THE Old Royal Observatory, which made Greenwich in southeast London the center of time and space for 300 years, reopened March 24 as a new museum complex.
Visitors can walk through 16 new galleries in four buildings, seeing how scientists worked with the instruments that measured time, mapped the heavens, and determined longitude to enable sailors to find out where they were. The prime meridian line of zero longitude, from which east and west are measured, runs through Greenwich.
The Octagon Room has been restored to the specifications of its builder, Sir Christopher Wren, who was an astronomer before he became an architect and built St. Paul's Cathedral.
Kristen Lippincott, an American art historian, headed the renovation, which cost nearly $3 million. She is curator of astronomy and head of navigational sciences at the nearby National Maritime Museum.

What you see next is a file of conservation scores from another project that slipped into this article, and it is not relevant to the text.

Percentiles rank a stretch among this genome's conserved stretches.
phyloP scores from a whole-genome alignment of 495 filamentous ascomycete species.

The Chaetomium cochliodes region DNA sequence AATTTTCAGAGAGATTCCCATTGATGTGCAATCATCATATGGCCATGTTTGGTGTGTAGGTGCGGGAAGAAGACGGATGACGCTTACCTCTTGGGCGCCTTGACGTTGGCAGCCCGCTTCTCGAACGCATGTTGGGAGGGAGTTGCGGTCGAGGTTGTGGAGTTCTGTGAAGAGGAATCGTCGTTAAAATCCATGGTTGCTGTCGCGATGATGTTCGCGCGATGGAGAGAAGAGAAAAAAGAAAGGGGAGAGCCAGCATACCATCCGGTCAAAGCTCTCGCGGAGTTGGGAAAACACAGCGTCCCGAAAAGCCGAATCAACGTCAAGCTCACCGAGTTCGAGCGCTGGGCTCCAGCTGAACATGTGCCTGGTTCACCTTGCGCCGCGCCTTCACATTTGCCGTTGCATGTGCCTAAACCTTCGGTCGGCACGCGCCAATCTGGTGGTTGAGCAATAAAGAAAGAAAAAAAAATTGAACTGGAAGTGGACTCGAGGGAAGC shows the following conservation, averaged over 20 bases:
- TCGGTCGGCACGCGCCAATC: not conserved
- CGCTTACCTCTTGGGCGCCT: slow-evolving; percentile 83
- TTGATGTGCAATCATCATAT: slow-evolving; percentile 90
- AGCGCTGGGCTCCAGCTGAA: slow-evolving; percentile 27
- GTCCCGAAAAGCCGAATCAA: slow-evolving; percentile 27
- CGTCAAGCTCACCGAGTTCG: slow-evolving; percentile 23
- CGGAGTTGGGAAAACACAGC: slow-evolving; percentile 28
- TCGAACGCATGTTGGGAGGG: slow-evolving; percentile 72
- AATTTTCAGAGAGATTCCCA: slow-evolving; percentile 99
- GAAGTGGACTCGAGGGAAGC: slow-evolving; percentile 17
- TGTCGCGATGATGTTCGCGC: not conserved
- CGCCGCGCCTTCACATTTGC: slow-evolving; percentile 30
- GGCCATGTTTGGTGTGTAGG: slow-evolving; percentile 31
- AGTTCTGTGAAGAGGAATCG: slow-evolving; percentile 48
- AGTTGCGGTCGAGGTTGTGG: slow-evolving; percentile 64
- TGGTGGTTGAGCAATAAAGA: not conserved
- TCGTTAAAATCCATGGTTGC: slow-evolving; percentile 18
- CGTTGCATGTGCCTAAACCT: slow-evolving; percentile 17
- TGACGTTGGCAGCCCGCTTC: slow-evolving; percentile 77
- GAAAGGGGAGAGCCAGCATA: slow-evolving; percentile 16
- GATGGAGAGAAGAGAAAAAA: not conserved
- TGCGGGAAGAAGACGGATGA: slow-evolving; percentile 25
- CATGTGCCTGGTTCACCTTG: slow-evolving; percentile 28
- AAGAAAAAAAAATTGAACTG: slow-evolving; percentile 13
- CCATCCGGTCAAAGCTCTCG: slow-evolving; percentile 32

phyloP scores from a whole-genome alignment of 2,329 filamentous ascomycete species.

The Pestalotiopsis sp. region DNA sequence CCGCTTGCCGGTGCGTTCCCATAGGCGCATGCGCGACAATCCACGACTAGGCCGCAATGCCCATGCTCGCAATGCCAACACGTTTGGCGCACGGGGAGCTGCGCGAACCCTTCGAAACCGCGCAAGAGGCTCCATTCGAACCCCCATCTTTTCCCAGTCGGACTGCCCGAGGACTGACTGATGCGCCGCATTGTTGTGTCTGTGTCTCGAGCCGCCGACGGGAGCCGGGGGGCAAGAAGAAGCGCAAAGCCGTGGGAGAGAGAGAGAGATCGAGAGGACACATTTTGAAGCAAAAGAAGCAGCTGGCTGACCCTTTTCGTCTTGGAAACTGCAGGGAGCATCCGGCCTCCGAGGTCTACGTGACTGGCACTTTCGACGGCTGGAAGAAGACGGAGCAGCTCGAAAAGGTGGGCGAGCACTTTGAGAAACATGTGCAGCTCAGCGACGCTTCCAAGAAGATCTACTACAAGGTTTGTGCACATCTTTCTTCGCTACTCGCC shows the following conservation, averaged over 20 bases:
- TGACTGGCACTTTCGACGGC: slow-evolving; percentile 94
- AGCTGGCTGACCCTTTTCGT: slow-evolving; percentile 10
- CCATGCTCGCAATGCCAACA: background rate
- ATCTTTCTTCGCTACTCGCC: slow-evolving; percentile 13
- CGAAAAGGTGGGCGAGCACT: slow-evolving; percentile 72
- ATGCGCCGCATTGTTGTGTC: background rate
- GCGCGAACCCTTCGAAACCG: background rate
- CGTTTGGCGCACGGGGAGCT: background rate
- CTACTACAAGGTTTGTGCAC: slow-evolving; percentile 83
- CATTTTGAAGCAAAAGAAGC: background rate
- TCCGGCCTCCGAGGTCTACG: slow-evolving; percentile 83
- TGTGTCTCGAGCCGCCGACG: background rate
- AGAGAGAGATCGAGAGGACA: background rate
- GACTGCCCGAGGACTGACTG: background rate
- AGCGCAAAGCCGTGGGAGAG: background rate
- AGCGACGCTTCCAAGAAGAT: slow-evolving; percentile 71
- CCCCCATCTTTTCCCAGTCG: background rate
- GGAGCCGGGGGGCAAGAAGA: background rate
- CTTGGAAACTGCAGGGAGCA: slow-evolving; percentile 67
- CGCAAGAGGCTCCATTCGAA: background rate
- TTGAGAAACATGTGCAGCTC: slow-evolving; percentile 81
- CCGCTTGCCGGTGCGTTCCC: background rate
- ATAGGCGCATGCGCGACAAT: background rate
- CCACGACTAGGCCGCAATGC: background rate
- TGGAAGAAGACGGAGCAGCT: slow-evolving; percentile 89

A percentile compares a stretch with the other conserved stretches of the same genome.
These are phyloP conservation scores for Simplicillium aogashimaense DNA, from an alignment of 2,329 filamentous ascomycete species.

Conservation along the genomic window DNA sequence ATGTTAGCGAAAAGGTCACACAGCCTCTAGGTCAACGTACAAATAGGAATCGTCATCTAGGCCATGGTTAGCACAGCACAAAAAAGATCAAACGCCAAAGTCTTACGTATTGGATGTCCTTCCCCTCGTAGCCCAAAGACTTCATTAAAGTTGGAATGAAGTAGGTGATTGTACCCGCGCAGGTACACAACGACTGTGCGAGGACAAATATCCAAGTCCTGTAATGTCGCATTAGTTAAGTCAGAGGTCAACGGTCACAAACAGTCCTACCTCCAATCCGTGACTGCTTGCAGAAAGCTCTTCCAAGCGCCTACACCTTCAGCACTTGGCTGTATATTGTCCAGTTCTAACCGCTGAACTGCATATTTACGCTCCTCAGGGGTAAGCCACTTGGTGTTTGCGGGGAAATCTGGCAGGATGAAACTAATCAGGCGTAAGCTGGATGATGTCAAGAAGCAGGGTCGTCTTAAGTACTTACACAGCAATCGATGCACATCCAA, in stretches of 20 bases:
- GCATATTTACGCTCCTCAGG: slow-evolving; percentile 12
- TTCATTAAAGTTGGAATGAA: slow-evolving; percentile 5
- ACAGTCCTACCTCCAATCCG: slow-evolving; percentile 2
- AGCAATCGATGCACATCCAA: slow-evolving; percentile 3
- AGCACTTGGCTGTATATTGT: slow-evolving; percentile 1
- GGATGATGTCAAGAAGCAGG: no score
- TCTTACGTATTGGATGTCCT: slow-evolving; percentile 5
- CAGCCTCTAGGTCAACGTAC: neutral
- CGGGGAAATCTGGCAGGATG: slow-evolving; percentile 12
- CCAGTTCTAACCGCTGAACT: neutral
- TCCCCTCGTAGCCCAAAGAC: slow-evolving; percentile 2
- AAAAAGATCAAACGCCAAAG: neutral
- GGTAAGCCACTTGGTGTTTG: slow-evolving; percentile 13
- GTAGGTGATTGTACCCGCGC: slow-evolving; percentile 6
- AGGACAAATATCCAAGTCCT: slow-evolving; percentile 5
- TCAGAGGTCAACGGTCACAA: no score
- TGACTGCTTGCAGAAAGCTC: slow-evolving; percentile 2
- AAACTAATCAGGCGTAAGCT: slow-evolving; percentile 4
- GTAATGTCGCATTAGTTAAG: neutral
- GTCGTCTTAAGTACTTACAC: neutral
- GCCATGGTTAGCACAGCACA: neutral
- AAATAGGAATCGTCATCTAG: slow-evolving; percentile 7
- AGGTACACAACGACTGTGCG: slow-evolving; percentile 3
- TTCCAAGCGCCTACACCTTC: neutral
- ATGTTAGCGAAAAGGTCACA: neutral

"I had to ensure that we chose the right architect, who respected the history of the place and realized what a museum is for, and that the exhibits were tailored so they could be understood by our 250,000 visitors a year," Ms. Lippincott said.
The museum has 11,000 instruments, of which 300 are on view, including the books, papers, clothing, quill pens, ink and pills of John Flamsteed, England's first astronomer-royal.
"King Charles II founded the observatory but didn't provide telescopes, so Flamsteed had to get his own made. When he died his widow came, took away the whole lot and they have disappeared," said Patrick Moore, Britain's best-known astronomer. "Edmund Halley, who followed Flamsteed, had to begin again and some of his telescopes are still here."
The observatory was founded in 1675. The astronomers left Greenwich 45 years ago to find clear skies and are now based in Cambridge, 56 miles north of London, while their observatory is on the Spanish Canary island of La Palma off northwest Africa.